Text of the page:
A UCONN researcher wants to go backwards in time; Samsung's new TV rotates from horizontal to vertical; A new blockchain app illuminates the coffee supply chain; 3,500 ancient copper coins were returned from the US to Mexico; and a Steem essay describing the architecture of artificial neural networks
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- Meet the scientist trying to travel back in time - UCONN's Ron Mallet has been inspired by the idea of space travel ever since his childhood in the 1950s, when he was impacted by two events: the death of his father, and reading some of Einstein's writings. Einstein's work reveals that a sort-of time travel into the future is possible by traveling at very high speeds. In a common thought experiments, an Astronaut flies away and back at the speed of light during a two year trip. Upon returning to Earth, because the relative speed was so much slower, local time has passed far more quickly. Effectively, the astronaut has traveled into the future. The past, however is trickier. According to Mallet, the key to the past is gravity. According to Einstein's theory, gravity isn't really a force. Instead, large objects create gravity by twisting or warping space. So, the idea is that by twisting space the right way, a loop could be created where information could pass forwards and backwards through time. This is commonly known as a "worm hole". Mallet's unique twist is that he imagines using the gravity from a "ring laser" to control the necessary bending of space. He also says that he has done the math to prove that this could work, although it may not be implemented during our lifetimes. A limitation to the technique is that it would only enable time travel back to the time when the device was turned on. Time travel to before that time would still be impossible. -h/t RealClear Science
- Samsung just revealed a new rotating TV that's like a giant smartphone for your living room - Samsung revealed a TV that is expected to be seen at this week's Consumer Electronic Show (CES) conference. The TV can rotate horizontally and vertically in order to resemble the orientation of a cell phone. When synchronized with your smartphone or tablet, it will match that device's orientation.
- IBM and Fair Trade Initiative Demo Blockchain-Based Coffee Tracking App - At the Consumer Electronics Show (CES) on Monday, January 6, IBM and Farmer Connect demonstrated a blockchain-powered application that lets consumers learn about the supply chain of their coffee beans before purchasing. The Thank My Farmer application lets customers scan a bar-code and view an interactive map to show the journey their coffee took before being offered for sale. Founder and president of Farmer Connect, David Behrends, says that the app will be available to the general market place some time in 2020. One of the app's goals is to "humanize" coffee by giving consumers insights into the supply chain, and it also allows customers to make direct contributions to providers before the final retailer. A final goal is to improve sustainability for the coffee industry. Although the app was made through a partnership with IBM, it is not part of IBM's Food Trust Network. Instead, it utilizes some of the tools from the network in a stand-alone, independent ecosystem.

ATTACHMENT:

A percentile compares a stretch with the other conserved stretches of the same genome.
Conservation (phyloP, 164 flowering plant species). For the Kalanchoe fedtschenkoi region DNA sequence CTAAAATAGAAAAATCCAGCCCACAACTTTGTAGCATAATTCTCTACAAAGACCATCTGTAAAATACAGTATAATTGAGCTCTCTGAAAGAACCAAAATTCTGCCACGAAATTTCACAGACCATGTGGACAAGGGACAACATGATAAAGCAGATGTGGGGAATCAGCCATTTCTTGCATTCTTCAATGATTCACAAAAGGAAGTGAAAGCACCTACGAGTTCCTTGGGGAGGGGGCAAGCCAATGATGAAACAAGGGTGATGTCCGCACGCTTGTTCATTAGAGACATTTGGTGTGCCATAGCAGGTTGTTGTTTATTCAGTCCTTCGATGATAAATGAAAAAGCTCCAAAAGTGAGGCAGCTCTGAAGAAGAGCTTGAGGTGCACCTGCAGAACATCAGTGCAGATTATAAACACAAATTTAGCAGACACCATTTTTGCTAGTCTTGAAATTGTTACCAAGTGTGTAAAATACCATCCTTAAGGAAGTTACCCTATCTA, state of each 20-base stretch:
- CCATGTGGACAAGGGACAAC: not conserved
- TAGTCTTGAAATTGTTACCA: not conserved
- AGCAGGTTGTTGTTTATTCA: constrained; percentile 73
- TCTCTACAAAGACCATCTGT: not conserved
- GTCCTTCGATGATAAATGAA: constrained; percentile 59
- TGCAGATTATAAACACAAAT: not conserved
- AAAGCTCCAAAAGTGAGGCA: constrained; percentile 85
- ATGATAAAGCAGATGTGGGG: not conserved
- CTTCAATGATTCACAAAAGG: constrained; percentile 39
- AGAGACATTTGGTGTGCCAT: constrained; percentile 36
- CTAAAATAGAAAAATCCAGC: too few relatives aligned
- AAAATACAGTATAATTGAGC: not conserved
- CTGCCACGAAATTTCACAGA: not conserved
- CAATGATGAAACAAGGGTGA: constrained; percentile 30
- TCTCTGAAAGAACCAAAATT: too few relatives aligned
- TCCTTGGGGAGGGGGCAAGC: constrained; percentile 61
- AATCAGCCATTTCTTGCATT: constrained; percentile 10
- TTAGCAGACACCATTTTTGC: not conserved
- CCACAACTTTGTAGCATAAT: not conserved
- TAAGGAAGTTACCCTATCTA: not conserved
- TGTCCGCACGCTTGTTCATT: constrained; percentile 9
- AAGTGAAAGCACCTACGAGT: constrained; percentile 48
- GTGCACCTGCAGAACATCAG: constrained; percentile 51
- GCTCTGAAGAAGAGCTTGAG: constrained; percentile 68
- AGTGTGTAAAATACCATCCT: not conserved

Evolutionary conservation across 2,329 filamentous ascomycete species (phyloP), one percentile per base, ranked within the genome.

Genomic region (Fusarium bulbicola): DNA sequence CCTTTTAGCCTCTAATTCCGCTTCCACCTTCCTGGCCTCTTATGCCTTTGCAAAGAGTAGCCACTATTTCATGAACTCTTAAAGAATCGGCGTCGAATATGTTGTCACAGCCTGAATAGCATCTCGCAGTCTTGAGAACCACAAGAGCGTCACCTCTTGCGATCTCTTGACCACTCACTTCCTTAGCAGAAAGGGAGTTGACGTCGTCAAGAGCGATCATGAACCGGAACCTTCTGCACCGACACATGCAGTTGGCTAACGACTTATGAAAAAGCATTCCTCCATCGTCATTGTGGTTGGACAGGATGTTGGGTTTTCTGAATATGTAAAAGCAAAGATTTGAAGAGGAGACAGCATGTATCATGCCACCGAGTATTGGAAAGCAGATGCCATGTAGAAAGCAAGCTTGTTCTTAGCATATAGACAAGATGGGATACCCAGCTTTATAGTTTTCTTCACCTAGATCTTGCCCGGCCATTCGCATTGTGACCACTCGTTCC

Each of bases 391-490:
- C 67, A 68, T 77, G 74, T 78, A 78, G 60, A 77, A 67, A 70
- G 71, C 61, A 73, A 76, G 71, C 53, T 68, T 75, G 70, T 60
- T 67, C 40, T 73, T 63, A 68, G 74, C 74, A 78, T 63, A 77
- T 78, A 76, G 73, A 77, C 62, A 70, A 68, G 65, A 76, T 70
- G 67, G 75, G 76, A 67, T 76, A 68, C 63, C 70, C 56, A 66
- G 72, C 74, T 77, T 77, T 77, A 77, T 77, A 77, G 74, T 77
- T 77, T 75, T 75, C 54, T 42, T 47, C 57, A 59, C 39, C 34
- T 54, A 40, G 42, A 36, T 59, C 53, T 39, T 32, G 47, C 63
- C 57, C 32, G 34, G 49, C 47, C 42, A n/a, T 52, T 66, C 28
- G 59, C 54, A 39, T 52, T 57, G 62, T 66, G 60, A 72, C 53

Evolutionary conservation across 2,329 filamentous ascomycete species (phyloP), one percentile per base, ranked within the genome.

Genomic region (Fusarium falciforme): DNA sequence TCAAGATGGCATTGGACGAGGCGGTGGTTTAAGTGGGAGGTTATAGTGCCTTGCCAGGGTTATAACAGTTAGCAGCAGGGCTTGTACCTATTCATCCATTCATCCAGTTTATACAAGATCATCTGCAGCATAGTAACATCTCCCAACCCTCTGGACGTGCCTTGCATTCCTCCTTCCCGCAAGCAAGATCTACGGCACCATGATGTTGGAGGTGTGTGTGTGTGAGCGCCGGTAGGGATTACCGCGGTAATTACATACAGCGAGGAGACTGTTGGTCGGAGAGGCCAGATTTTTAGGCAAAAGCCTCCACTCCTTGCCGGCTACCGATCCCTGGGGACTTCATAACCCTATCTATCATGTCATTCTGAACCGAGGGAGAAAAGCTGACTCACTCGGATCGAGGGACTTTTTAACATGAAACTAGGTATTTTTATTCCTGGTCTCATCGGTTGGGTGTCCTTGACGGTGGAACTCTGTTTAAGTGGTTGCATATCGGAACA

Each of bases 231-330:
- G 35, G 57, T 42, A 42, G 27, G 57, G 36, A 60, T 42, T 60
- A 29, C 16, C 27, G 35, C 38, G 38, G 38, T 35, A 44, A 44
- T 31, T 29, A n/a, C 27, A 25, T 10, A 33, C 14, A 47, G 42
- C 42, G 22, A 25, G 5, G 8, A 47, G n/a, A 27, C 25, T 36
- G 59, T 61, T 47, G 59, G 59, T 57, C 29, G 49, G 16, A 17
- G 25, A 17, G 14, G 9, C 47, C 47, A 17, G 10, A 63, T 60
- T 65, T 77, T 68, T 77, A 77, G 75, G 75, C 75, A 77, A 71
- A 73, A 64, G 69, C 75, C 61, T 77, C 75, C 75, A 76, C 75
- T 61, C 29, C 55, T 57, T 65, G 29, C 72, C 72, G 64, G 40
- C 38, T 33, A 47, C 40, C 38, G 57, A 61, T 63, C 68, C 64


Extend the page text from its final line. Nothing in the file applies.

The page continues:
- US returns 3,500 copper coins that were in use more than 500 years ago - In a ceremony on December 30, the US returned 3,500 copper coins to Mexico. The coins are believed to have been used during the 13th to 16th centuries in the area of Mexico that is now covered by Michoacán and Guerrero. The coins had been legally purchased by a collector in the 1960s, but the subsequent participation by the US and Mexico in the UNESCO treaty now requires that such artifacts be returned to their countries of origin. Mexico notified the US of the existence of the coins when they were listed in a 2013 auction in Spain. The identity of the collector was not disclosed, but the two FBI agents who handled the case participated in the ceremony, as did the Consul General of Mexico in Miami. -h/t archaeology.org
- STEEM How AI Works: Part 2: Neural Networks - In this post, @bootlegbilly describes the operation of the artificial neural network. The post begins by describing the biological neuron, which has dendrites to receive information and axons to send it. The connections between neurons also vary in strength. The article goes on to describe how the computer mirror of this architecture, the perceptron, which takes input in a range between 0 and 1, and emits weighted output according to an internal function. As with biological neurons, the perceptrons need to be in networks in order to learn. Although there are many models for this network design, this post focuses on the feedforward network, or multi-layer model. In this model, a signal is passed to a layer of perceptrons, and they - in turn - modify the signal according to their internal functions and pass it along to another layer. This can be repeated into more layers until, eventually, a processed signal emerges to reflect the neural network's "decision". In a previous post, @bootlegbilly discussed the genetic algorithm. In a future post, the author promises to demonstrate how to combine them to implement a learning system. (A 10% beneficiary setting has been applied to this post for @bootlegbilly.)
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